Content atomization is the process of breaking down content into smaller pieces, so you have a better chance of getting your message across and engaging with your audience.
Atomizing content can help you increase engagement on social media, but it’s not always easy to do, so I want to give you an ultimate guide that will teach you how to atomize content for maximum impact.
Working with online businesses and seeing their existing marketing strategies, I consistently see a lack of focus on long-term growth.
Very often, businesses rely on one source of traffic, and unfortunately, in most cases, it is paid traffic. This is a short-term approach. No brand building and no compounding long-term growth.
Atomizing the content can help with that, so your business has multiple sources of traffic coming from organic search, social media, email marketing, etc.
Why Should You Atomize Content?
You can squeeze more out of your efforts by remixing and refreshing your existing content before thinking about creating another piece.
You have already put the effort into producing quality content, so why should you spend time creating new content when there are other ways to get people to engage with what you have already created?
By using this method, you can create a variety of different types of content, which means you can keep your audience interested and engaged.
If you have a business that offers something valuable to its customers, then you should not have any hesitation in engaging and reaching out to more people.
There are three main reasons why you should do content atomization.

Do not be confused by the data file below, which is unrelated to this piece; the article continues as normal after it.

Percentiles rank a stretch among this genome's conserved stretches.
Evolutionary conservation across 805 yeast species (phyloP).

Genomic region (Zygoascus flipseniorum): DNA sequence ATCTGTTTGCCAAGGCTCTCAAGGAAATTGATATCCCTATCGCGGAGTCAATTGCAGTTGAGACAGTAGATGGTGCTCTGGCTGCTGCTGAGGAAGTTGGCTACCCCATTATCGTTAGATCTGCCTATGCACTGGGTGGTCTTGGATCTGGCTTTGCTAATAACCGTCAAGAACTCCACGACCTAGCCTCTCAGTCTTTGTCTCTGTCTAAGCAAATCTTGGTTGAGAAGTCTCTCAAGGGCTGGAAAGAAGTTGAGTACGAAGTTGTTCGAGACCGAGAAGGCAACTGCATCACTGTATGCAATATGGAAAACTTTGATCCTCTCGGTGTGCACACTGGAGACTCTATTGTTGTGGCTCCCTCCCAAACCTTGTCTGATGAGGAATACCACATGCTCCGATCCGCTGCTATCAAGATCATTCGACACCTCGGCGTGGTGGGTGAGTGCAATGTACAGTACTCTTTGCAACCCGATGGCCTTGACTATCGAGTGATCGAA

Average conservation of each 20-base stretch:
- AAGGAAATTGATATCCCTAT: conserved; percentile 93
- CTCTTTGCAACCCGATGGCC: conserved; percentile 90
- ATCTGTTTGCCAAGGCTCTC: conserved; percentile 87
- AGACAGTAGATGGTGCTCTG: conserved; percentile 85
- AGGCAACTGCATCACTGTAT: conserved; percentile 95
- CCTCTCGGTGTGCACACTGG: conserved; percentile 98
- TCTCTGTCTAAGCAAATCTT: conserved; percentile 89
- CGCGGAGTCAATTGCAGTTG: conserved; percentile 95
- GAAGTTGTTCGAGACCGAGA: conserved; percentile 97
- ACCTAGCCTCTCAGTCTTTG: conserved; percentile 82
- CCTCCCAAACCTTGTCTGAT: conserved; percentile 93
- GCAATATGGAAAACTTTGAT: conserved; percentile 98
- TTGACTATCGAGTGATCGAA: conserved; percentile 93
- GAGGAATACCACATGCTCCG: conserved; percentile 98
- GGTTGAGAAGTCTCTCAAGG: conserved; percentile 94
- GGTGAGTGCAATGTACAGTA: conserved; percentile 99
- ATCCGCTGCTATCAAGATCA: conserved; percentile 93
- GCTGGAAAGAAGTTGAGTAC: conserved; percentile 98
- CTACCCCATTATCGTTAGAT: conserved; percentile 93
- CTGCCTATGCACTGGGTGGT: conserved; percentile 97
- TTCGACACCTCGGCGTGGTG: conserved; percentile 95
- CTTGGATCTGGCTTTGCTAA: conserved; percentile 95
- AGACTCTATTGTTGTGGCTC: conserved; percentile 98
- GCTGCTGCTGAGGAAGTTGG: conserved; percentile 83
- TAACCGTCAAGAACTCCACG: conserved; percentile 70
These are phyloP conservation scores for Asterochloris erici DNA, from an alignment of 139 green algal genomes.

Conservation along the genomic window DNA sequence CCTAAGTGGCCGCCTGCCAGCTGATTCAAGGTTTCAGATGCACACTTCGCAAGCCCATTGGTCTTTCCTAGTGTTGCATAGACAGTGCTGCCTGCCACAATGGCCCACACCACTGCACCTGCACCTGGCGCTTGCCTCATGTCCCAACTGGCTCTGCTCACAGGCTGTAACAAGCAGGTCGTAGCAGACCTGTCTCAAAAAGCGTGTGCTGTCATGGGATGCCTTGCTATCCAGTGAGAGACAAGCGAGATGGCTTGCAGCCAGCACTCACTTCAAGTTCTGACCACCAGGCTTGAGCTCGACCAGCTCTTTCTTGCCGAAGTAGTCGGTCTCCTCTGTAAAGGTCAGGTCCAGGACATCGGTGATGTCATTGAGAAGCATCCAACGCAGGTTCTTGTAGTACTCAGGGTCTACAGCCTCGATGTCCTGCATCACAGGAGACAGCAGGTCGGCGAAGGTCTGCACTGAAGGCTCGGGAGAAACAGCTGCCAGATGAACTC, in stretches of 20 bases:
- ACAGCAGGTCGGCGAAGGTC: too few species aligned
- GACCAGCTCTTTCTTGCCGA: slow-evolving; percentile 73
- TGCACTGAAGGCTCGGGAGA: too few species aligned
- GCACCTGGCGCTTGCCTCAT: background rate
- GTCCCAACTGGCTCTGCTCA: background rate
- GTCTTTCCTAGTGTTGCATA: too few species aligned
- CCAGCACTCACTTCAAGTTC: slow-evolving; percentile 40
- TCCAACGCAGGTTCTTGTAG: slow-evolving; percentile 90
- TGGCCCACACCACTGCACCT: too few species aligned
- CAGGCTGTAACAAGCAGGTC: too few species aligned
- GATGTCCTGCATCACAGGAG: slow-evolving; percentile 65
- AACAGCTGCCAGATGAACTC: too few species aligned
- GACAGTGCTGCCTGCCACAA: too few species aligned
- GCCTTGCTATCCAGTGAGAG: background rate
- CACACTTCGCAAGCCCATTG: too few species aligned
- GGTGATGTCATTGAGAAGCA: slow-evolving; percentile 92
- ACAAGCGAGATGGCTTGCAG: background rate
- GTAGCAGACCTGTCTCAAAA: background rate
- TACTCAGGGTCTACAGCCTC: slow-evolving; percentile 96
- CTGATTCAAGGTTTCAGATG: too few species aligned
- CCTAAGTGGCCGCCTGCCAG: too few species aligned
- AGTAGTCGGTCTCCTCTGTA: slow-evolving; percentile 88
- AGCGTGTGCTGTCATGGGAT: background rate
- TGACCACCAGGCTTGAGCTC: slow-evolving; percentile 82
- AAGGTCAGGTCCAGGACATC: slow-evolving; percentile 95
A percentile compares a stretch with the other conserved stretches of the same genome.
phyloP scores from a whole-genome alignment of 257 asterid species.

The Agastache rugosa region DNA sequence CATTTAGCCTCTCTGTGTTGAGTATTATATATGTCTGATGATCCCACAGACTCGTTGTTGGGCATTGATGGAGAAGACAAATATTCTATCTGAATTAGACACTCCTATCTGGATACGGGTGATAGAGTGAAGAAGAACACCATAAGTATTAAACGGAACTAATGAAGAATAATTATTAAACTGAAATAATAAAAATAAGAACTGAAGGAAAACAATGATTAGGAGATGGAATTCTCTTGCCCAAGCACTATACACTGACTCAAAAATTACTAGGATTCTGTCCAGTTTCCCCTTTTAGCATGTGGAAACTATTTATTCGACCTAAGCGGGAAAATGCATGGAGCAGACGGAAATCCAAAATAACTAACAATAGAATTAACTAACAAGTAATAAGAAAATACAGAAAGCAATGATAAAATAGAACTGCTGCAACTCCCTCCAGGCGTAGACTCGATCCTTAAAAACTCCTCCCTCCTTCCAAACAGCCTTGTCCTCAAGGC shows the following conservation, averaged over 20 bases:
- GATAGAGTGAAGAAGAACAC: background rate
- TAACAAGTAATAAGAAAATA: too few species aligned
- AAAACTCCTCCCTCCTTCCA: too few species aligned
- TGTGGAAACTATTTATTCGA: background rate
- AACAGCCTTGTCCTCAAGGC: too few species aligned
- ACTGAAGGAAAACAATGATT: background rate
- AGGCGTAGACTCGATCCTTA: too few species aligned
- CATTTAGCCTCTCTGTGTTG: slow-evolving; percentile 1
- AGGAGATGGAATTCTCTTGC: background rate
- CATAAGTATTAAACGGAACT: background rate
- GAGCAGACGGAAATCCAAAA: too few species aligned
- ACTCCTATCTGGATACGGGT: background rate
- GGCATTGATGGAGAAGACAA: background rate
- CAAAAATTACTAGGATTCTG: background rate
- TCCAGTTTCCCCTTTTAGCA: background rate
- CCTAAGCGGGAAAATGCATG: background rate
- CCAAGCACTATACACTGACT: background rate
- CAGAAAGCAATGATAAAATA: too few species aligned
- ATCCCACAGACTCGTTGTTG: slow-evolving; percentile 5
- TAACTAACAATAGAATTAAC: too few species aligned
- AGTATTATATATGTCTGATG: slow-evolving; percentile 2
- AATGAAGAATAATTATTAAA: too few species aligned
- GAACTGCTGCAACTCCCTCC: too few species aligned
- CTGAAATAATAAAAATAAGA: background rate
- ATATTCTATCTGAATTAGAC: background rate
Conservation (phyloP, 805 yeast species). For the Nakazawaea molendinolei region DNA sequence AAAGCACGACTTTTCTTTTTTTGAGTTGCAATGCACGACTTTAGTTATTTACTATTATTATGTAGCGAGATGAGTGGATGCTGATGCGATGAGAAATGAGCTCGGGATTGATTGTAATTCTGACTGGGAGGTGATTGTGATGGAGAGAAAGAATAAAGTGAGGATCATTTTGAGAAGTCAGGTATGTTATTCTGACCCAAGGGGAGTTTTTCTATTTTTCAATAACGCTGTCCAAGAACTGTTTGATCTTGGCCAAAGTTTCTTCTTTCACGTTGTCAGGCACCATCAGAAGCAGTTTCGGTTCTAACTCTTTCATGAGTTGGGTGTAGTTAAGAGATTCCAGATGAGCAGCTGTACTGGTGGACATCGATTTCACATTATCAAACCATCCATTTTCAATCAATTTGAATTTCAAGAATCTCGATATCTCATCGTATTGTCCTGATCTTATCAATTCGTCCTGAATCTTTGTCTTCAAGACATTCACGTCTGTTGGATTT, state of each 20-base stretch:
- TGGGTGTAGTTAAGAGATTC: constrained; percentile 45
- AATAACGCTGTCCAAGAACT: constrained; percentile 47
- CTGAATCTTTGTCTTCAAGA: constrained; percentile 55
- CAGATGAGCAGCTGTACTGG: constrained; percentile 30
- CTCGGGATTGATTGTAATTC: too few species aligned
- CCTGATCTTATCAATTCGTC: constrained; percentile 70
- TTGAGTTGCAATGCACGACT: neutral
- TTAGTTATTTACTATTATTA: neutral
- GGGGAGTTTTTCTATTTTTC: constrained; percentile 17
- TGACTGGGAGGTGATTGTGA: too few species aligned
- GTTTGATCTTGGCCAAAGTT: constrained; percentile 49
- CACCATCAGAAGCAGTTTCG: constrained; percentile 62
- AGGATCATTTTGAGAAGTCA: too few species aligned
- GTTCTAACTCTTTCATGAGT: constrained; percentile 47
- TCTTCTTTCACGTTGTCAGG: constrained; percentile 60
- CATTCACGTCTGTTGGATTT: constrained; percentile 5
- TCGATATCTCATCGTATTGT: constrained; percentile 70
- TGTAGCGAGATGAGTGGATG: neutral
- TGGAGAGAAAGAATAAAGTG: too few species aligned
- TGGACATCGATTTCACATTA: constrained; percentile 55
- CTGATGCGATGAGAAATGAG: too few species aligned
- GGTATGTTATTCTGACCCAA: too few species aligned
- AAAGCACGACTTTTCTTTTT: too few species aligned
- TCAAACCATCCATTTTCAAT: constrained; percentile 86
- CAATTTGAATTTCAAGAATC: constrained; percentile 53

1. Content atomization makes you efficient
When you break down content into smaller chunks, you can use them as micro-content or mini-posts.
This allows you to share these small pieces of information over several days rather than having to wait weeks for a single post to be published.
This also gives you the opportunity to publish more frequently and make sure that your content gets seen by your target audience.
Efficiency comes from being able to reuse content over and over again, but in different format.
2. Content atomization helps you amplify your message
This gives you the ability to deliver your message in a way that is unique to each individual who reads your content.
For example, if you broke up one blog post into smaller pieces, you could write 10 different mini-articles about the same topic, all of which would be unique to each reader.
The end result is that you are reaching out to your audience in a much more targeted manner.
3. Content atomization helps you build trust
When you break down your content into smaller parts, it shows that you care enough about a very specific group of readers.
It lets them know that they are important to you and that you value their opinion.
Personalization helps you connect with your audience because you are showing them that you understand them and that you care about them.
Are content atomization and content repurposing the same thing?
No, they are separate things. Repurposing content means taking the same content and reposting it on other platforms. On the other hand, content atomization breaks down content into smaller pieces, creating new content out of original content and sharing those new, smaller pieces across various platforms.
Ways To Do Content Atomization
Content atomization strategy depends on the type of content that you are working with.